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The Collegian

The Student News Site of Tarrant County College

The Collegian

The Student News Site of Tarrant County College

The Collegian

No safety net for troubled high-achievers

Illustration by Eric Hadley/The Collegian
Illustration by Eric Hadley/The Collegian

Too often, high-achieving students panic and cave when they can’t immediately achieve their goals and then have trouble asking for help. Unfortunately, when they falter, it seems like they’re met with contempt from authority figures in their lives, especially the parents they’re so concerned with pleasing.

Everyone fails at something eventually, but someone who’s been told they can’t fail, they shouldn’t fail, they “have no reason to fail,” has no way to cope and learn from the experience.

Cheating in high school and college is incredibly prevalent today, thanks to the Internet and cellphones. The Josephson Institute Center for Youth Ethics’ 2012 Report Card on the Ethics of American Youth found that 51 percent of the students they surveyed admitted to cheating on an exam.

More and more students are resorting to cheating, but struggling students aren’t the main culprits anymore. Instead, it’s the high achievers, the last group a teacher would suspect.

Students in the top 10 percent shouldn’t feel the need to cheat. The dishonesty could be a product of arrogance, or it could be the exact opposite: anxiety brought on by high expectations and the crippling fear of failure.

That’s not to say it doesn’t start out as both. Teenagers are prone to feeling special, sometimes to the point of having inflated beliefs about their own uniqueness, as if the whole world is a movie and they are unquestionably the protagonists.

It sounds like these kids couldn’t possibly be suffering until one remembers the protagonists in films are under constant scrutiny, their every move criticized by an audience of thousands whom they never see, their every weakness and flaw under a microscope.

This cognitive distortion, called “the personal fable,” by psychologist David Elkind, feeds right into the parents’ generally positive message that their child is special and capable of anything, but in a toxic way. College-bound high school students in this trap are perfectionists who are about to have their perceptions about themselves, which are so closely tied to their achievements, shattered the moment they run into trouble.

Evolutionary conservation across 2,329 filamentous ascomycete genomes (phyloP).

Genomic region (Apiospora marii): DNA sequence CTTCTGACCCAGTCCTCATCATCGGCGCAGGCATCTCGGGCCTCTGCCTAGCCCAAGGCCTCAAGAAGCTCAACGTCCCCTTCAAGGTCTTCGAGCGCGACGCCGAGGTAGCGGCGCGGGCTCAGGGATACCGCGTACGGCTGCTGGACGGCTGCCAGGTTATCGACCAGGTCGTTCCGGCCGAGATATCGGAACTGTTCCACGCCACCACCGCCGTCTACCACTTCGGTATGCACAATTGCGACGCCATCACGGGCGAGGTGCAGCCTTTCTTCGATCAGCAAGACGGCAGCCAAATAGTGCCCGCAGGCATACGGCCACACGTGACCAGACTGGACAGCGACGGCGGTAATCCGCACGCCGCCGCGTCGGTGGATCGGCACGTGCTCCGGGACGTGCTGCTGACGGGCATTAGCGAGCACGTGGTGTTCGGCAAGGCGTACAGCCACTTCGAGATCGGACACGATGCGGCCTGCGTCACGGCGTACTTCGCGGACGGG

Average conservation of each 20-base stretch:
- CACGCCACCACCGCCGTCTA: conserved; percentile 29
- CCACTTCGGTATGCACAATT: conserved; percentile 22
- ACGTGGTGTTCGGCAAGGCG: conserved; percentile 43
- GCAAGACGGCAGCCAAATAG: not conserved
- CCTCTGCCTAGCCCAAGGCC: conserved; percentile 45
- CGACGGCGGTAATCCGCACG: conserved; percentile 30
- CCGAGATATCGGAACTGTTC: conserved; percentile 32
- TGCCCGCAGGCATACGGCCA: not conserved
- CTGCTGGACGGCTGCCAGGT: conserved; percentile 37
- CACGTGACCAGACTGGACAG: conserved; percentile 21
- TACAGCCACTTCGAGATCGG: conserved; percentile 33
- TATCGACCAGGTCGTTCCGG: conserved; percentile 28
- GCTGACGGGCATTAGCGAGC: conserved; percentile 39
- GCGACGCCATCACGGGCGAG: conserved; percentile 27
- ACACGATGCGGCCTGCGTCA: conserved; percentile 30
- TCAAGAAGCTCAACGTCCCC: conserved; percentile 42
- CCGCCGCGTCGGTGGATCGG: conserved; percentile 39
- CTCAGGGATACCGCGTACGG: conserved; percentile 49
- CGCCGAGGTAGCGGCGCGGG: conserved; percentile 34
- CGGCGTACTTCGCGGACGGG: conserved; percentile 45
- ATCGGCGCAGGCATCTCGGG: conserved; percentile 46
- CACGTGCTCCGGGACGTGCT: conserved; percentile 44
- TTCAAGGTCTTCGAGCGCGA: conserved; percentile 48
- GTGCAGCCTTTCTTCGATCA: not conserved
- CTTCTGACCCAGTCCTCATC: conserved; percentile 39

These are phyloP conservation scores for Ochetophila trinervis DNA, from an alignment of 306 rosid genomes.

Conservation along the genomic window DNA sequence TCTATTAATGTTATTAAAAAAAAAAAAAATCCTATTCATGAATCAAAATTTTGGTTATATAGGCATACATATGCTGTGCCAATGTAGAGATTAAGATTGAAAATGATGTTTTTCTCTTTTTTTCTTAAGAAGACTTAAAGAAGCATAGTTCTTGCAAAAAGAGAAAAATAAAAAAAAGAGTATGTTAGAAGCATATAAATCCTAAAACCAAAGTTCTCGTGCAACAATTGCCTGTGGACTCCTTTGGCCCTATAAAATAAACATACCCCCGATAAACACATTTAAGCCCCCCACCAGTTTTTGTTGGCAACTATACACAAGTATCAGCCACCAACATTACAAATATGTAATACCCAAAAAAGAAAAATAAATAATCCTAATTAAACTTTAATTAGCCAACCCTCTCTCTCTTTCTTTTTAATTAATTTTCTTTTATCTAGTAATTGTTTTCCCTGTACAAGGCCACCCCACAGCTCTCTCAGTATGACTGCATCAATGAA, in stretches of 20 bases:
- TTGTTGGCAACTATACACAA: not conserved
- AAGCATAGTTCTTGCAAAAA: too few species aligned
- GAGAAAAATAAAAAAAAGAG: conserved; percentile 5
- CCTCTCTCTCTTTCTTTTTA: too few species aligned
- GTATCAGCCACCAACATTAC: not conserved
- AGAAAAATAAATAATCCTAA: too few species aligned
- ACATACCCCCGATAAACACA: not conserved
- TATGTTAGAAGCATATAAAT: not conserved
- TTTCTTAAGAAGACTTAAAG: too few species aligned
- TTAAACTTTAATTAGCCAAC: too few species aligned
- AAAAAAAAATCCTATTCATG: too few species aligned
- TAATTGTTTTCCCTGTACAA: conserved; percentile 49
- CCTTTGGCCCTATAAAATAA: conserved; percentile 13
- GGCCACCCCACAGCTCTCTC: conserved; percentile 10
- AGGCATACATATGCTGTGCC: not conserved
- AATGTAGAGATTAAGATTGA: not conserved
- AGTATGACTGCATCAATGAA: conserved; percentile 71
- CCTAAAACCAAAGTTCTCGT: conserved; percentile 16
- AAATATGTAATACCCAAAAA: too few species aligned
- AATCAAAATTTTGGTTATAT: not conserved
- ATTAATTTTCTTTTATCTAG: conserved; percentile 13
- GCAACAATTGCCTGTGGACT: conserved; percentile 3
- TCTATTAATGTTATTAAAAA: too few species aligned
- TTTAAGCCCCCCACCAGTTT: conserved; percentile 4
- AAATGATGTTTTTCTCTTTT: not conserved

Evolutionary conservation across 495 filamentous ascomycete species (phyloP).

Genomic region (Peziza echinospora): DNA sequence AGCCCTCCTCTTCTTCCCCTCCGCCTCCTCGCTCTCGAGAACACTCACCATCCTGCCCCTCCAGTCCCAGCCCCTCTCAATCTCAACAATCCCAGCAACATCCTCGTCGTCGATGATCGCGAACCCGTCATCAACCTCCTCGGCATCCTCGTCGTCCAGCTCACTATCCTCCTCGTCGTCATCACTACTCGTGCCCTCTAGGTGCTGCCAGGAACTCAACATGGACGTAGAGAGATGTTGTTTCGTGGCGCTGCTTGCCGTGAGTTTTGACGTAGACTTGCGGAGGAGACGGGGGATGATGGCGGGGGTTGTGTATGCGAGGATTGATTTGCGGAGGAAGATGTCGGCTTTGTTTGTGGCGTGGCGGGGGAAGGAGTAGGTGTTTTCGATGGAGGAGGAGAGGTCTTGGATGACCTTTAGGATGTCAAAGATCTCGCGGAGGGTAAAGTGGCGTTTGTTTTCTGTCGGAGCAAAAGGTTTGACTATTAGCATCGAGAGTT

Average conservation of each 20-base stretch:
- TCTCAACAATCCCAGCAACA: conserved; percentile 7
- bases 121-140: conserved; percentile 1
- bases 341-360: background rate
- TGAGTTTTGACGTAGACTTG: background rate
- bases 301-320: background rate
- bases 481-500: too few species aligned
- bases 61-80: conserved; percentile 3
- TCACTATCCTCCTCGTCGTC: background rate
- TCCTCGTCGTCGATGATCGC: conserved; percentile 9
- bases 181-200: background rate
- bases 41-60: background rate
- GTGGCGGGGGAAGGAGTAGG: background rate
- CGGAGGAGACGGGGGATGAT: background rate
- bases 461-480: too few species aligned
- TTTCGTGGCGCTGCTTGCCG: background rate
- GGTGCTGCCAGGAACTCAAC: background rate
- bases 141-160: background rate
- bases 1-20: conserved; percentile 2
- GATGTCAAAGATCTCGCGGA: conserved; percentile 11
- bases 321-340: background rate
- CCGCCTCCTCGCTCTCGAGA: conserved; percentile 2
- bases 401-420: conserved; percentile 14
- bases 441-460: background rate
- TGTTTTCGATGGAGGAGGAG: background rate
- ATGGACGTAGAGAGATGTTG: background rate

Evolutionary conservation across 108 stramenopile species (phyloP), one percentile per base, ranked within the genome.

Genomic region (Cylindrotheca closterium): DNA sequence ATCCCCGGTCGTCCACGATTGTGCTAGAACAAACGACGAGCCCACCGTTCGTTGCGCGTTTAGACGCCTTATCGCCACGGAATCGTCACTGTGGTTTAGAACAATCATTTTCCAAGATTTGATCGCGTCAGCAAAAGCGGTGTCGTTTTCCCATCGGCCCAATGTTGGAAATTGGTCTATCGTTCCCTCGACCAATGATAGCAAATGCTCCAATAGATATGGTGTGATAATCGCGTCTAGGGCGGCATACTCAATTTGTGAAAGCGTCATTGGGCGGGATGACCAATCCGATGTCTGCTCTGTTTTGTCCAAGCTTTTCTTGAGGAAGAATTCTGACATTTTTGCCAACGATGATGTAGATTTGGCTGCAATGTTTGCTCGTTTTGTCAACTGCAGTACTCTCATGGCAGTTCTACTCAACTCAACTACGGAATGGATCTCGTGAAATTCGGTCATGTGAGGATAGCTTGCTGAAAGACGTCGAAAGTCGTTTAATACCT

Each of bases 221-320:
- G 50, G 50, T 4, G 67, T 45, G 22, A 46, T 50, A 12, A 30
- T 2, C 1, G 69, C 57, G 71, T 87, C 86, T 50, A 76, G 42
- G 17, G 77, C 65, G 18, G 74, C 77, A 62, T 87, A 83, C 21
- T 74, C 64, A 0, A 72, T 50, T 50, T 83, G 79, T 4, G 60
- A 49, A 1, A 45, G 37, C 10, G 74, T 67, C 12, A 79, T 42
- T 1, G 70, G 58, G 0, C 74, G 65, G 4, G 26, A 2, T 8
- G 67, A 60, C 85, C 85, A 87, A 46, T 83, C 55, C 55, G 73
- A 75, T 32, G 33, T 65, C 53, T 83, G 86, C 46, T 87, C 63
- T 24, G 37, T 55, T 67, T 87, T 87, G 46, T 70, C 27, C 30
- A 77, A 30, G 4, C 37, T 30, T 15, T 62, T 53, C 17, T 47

When anyone struggles in school, they should feel free to admit it and seek help, but someone who’s putting themselves on the spot may freeze completely because as far as they were concerned, this was nowhere in the script.

Having no idea how to handle it, the students are caught in a vicious cycle of delusions of grandeur and self-loathing, wearing them down further and further.

Worst-case scenario? Everyone just shrugs at the students’ angst instead of helping, writing it off as a symptom of being a chronically self-absorbed Millennial and nothing more. Parents get angry, wonder why their kid broke and lay even more pressure on them to fix it while teachers consider it a harsh but necessary reality check.

The students, completely self-aware, feel as though they deserve what they’re going through while everyone around unconsciously feels the same.

It shouldn’t be this way. The complete miscommunication between parents, students and their teachers is painful to watch. It’s obvious that these students care about their grades. Their fear and pain shouldn’t be written off under any circumstances.

Sure, it comes in part from self-absorption, but it’s no less crippling than any other school-related anxiety.

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